Voluntary Action History Society Study Day
The end of the voluntary sector’s infrastructure? Are intermediary bodies doomed? Does it matter?
Call for Papers!
Date and time: Saturday, 16 June 2018, 10AM-4PM
Venue: Institute of Historical Research, Senate House, Malet St, London WC1E
Target audience: Researchers interested in government/voluntary sector relations in general and intermediary bodies in particular; practitioners in intermediary bodies; staff of local authorities/government departments whose remit includes intermediary bodies
Issues: We are looking for papers which will address the issues set out below.
Many organisations that promoted and supported important segments of the voluntary sector have been decimated in recent years. The London Voluntary Service Council has come to an end after more than a hundred years of service to the voluntary agencies of the capital; Volunteering England has been folded into the NCVO with the loss of its distinctive voice and dedicated research identity; and a host of local intermediary bodies like councils for voluntary service, volunteer centres, community associations and settlements have been forced to close their doors.
The intermediary bodies under threat are local, regional and national organisations which aim to represent particular communities, interests or geographic areas; co-ordinate services and other forms of action; and lobby or campaign on behalf of these communities, interests and areas.
Over the course of the last 150 years government, voluntary organisations supported by intermediary bodies and intermediary bodies themselves developed shared expectations that intermediary bodies would provide, where needed, comprehensive coverage and support; enjoy productive working relationships (partnership) with government through, for example, involvement in policy-making and -implementation; and receive adequate financial support from government for basic functions as well as specific projects. These expectations reached their greatest fulfilment under New Labour (1997-2010), which highlighted and, indeed, expanded the role of intermediary bodies as capacity-builders for the voluntary sector, gave formal recognition to partnership (local, regional and national compacts) and provided substantial funding to secure their better functioning.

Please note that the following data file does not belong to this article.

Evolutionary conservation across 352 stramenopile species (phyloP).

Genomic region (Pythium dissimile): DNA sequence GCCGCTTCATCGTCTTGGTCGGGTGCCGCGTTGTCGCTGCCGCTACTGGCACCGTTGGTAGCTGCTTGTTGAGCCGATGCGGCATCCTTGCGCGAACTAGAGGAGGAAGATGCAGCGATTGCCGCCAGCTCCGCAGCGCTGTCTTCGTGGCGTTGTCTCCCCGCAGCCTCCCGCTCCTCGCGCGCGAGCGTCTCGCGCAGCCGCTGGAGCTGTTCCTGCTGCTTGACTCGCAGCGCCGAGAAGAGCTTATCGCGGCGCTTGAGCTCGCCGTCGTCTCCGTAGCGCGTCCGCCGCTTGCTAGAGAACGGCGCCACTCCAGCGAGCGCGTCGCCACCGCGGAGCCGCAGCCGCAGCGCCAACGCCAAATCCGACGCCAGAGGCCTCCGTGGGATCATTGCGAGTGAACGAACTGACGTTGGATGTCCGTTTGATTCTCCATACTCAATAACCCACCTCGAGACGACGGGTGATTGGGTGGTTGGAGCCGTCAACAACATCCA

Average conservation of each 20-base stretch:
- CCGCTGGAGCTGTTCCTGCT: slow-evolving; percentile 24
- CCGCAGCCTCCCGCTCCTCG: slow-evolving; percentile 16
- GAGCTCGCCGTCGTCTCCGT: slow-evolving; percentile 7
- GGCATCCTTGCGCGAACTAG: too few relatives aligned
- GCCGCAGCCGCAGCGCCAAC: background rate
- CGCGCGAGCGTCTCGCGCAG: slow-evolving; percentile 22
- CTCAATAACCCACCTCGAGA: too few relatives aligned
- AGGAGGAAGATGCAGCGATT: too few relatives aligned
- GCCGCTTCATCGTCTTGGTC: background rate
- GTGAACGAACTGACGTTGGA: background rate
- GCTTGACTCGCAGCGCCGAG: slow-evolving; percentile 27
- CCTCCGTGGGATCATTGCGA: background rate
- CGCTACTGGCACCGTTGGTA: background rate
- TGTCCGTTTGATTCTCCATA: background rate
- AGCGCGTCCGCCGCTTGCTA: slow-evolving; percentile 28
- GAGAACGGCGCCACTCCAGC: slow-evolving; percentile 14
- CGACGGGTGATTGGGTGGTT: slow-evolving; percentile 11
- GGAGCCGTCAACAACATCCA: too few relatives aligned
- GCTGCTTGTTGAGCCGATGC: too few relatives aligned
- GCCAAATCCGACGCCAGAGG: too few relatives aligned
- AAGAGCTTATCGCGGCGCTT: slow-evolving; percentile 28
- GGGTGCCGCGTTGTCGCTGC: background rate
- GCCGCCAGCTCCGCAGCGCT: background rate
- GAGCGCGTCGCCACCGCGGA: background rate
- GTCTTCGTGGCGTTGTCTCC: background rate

However, since 2010 governments have changed their priorities: they have largely ignored intermediary bodies and cut their funding. This has had a negative impact: many intermediary bodies have reduced the scope of their activities or abandoned some activities altogether; some have merged with other bodies or organisations or redefined their missions in order to keep going; and some have closed.
This study day will explore the development of intermediary bodies and their current actual and metaphysical crisis. It will ask whether their historical role was meaningful and effective, whether they have the capacity and nerve to continue in this role or to find a new role and indeed whether they will continue to exist. It will ask whether intermediary bodies matter and, if so, what we can do to save them.
Proposing a paper: If you would like to propose a paper, please submit a short abstract (around 300 words) by e-mail to firstname.lastname@example.org no later than 3 April 2018.
If you have any queries or if you wish to discuss a proposed paper’s suitability, please e-mail Meta Zimmeck.
Booking: Booking will open once the programme is finalised.
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